If you are wondering what to do in Zagreb, put the Chocolate Museum Zagreb on your sightseeing map and learn about the tasty world of chocolate. Explore the history of chocolate, going back as far as the ancient Indian tribes of South and Mesoamerica, taste nine types of chocolate from our sample box, take selfie in our mystical rainforest, our lavish baroque royal court or in Willy Wonka’s magical chocolate factory, grind cocoa beans using a metate like the Aztecs did or make a foamy chocolate drink like the Mayas…
The Chocolate Museum Zagreb is ideal for family trips, hangouts with friends and for romantic dates alike. Guided tours are available in Croatian, English, and German, while all exhibits are in Croatian and English. And our Chocolate Boutique offers the widest choice of local Croatian artisan chocolates and pralines – a gift shop incomparable with any other in Zagreb.
Visit the Chocolate Museum Zagreb, enjoy our top attractions, and leave enriched by new knowledge, excellent taste and memories that will always make you smile.
We are looking forward to welcoming you to the sweetest museum in Zagreb!
Working Hours of the Chocolate Museum Zagreb
Dear visitors, the opening hours of the Chocolate Museum Zagreb are Tuesday to Saturday from 10:00 to 20:00. On Sundays, the Museum is open from 10:00 to 19:00. The last entrance is possible no later than one hour before the end of the working hours.
The Museum remains closed on Mondays.
THE SEVENTEENTH LONG NIGHT OF THE MUSEUMS - AND THE THIRD FOR THE CHOCOLATE MUSEUM ZAGREB This year’s Long Night of Museums, was held...
Discover Chocolates from Around the World!
Frequently Asked Questions
How much do the tickets cost / how much is the admission?
The ticket for children from 5 to 18 years is HRK 40, for adults HRK 60, and the family ticket, which includes entrance for two adults and up to three children, is HRK 180.
Discounts are applicable to the following groups:
Pensioners and persons with disabilities (with valid proof of status) – HRK 40.
Students (with proof of enrolled academic year) – HRK 45.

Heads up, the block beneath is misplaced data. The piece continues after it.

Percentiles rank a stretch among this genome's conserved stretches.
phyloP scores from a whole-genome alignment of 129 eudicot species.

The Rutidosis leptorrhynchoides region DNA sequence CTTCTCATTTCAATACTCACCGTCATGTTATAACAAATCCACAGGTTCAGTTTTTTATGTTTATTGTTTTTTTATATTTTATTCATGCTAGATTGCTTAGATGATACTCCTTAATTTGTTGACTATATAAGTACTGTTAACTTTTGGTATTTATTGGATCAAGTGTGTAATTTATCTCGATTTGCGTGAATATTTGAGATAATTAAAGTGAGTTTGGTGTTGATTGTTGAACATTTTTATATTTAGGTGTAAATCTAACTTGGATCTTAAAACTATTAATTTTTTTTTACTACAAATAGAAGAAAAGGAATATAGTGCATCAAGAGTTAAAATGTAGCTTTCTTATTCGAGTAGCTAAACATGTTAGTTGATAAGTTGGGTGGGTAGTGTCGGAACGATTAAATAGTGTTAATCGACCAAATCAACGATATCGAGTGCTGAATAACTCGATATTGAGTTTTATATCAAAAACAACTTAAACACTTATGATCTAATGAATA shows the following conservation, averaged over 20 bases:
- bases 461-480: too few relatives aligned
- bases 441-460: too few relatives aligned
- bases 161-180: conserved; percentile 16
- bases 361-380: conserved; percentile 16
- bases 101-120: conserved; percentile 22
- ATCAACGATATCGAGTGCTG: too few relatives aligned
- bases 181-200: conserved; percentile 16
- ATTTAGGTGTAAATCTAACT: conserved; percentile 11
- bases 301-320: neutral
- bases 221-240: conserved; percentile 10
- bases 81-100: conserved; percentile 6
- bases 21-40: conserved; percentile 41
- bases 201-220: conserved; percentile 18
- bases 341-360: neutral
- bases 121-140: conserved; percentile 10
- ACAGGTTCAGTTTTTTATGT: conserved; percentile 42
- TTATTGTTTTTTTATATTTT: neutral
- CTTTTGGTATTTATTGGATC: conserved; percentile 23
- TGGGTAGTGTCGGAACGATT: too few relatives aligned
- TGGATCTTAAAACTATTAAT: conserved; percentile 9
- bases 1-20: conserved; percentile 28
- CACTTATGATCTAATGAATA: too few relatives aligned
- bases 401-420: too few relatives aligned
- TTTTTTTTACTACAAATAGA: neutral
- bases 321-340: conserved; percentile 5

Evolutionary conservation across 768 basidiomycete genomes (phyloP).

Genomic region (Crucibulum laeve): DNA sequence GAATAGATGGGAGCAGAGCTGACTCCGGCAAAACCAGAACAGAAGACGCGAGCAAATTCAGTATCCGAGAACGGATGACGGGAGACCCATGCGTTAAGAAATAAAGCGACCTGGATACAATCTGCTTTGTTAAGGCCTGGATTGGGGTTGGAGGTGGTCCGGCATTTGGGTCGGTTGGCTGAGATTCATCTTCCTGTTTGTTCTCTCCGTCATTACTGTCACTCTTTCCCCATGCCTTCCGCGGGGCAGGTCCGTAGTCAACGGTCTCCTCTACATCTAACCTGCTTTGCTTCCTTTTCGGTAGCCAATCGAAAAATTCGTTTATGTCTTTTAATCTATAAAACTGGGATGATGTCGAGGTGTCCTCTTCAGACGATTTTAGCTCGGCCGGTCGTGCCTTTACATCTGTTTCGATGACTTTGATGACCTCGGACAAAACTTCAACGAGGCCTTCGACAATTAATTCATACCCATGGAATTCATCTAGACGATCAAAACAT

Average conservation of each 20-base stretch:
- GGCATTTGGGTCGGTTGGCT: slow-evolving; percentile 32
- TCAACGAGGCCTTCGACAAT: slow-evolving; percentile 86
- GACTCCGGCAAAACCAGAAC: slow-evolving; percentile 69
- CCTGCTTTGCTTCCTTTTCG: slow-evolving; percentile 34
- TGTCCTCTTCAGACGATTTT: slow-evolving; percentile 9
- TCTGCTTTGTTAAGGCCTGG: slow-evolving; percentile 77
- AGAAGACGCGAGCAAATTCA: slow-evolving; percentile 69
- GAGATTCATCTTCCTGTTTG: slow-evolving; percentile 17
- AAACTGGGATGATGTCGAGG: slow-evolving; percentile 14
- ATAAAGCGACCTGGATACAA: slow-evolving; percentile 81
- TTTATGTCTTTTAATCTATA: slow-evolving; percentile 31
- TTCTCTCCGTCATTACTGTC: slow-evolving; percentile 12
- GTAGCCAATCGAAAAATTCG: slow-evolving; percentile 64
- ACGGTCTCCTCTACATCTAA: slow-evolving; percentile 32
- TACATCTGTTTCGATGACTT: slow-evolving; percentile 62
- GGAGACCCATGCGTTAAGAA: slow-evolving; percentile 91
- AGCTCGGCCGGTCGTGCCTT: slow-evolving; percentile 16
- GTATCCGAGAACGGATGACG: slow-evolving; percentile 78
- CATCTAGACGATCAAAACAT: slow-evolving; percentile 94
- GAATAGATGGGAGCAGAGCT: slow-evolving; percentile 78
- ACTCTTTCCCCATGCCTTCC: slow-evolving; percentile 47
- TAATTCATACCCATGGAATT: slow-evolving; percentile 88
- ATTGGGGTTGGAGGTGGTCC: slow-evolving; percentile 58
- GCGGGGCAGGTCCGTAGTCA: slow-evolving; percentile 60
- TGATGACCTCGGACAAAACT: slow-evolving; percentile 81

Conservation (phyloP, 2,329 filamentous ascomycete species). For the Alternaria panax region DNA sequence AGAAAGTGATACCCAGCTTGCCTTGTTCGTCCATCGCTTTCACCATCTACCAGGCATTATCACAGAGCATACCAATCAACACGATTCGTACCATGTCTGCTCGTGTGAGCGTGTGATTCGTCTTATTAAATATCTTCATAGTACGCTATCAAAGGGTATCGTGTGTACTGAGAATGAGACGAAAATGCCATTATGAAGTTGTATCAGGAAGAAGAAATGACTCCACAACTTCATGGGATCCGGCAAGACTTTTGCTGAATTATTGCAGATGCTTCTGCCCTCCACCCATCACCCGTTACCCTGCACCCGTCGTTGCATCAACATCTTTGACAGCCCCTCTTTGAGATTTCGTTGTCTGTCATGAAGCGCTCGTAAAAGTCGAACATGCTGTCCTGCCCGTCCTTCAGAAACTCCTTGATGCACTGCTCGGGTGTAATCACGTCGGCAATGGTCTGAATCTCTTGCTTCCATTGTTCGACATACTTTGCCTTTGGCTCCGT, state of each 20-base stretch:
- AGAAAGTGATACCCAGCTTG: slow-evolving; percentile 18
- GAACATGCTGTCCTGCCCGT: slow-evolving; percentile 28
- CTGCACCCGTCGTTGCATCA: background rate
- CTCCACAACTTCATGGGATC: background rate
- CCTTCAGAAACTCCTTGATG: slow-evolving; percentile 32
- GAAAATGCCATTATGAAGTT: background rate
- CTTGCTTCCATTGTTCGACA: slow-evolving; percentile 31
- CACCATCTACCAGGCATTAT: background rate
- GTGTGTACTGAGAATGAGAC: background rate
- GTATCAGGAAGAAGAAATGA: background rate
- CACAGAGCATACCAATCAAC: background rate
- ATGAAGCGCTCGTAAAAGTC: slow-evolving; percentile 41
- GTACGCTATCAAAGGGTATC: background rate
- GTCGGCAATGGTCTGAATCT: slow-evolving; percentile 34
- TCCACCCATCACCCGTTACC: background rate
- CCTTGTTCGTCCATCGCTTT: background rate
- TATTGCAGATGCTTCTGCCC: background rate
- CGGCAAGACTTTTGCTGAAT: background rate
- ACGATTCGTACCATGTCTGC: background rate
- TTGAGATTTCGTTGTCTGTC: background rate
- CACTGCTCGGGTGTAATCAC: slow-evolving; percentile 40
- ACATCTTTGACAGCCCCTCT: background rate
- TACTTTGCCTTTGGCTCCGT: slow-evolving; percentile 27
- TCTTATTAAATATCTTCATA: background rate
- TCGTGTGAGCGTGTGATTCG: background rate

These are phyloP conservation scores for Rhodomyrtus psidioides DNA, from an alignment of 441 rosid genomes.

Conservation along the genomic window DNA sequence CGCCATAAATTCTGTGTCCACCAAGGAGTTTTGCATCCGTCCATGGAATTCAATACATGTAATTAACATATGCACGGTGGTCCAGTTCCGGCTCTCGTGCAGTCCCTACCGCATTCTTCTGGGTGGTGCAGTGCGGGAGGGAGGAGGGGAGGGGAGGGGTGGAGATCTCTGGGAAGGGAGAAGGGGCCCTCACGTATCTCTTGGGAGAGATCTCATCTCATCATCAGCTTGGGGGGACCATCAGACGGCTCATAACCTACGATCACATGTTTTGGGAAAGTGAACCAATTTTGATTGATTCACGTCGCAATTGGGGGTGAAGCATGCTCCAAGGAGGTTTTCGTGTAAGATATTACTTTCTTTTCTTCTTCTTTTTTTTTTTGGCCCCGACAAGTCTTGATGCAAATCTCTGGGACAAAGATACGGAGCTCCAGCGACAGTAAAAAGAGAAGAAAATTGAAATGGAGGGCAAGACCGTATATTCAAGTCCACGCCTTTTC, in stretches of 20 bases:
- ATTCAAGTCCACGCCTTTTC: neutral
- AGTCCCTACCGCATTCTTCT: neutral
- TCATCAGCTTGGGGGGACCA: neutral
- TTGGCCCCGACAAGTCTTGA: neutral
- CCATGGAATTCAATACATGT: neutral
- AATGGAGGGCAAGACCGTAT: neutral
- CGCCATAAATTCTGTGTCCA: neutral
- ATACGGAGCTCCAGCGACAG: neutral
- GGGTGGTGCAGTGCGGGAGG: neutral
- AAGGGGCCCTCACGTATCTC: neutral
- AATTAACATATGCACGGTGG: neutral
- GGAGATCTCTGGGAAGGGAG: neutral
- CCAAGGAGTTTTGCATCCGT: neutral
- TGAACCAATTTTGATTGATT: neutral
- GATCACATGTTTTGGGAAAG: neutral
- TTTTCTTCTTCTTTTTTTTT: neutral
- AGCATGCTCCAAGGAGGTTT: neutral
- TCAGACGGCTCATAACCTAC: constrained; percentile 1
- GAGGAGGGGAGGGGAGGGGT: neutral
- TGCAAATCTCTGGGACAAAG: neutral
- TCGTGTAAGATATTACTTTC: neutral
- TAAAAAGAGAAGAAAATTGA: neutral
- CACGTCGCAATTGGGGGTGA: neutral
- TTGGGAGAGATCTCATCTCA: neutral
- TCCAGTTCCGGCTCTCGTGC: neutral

Each purchased ticket includes a sample box with chocolates for tasting.
What is the address of the Chocolate Museum Zagreb?
We are located next to Trg Petra Preradovića (also known as Cvjetni Square, i.e. the Flower Square), at Varšavska 5, 1st floor. This is two minutes walking distance from the central Josip Jelačić Square. The Museum is accessibly by stairs or via elevator.
What are the opening hours of the Chocolate Museum Zagreb?
Opening hours from Tuesday to Saturday are from 10:00 to 20:00. On Sundays, the Museum is open from 10:00 to 19:00. The last entrance is possible no later than one hour before the end of the working hours. The Museum is closed on Mondays.
For public holidays, you can check our working hours by calling +385 1 209 2966.
Is the Museum wheelchair accessible?
The Chocolate Museum Zagreb can be accessed by wheelchair. The Museum is located on the first floor, but it can be reached by elevator from the ground floor. There are no wheelchair barriers in the Museum. Unfortunately, the toilet is not adapted for people in wheelchairs.
Do you need to buy tickets for the Chocolate Museum Zagreb in advance or book an appointment and make reservations?
Tickets do not need to be purchased upfront. Come when it suits you. There are more visitors on weekends than on the rest of the week, but there is generally no waiting to enter. Only occasionally does a delay of a few minutes occur if a larger group of visitors arrive at once. Unfortunately we cannot receive arrival dates because we cannot control the length of stay of individual visitors and thus the pace of entry of others.
Can chocolates be bought at the Chocolate Museum Zagreb without entering the Museum's exhibition?
The chocolate boutique is at the entrance of the Chocolate Museum Zagreb. Access to the shop, as well as the purchase of chocolate, is possible without entering the Museum’s exhibition.
What can I expect from the Chocolate Museum Zagreb?
In the Museum you can learn about the history of chocolate, how it has changed over time, who consumed it and in what forms. You can learn how it is produced, you can test your senses and try to recognize the ingredients that go into chocolates. You can see ancient Aztec sculptures, porcelain chocolate makers from baroque European courts, tins of chocolate drinks from the time of the industrial revolution and chocolates from the first Croatian factories. You will also be able to taste chocolate – a total of nine types, each at its own time. You can expect content adapted for children and adults, available in Croatian and English.
Don’t expect a playroom or patisserie. The Museum offers interactive educational content, but it is not an amusement park. It also offers a tasting of selected premium chocolates to help discover the taste of a particular era and to round off the whole chocolate experience.
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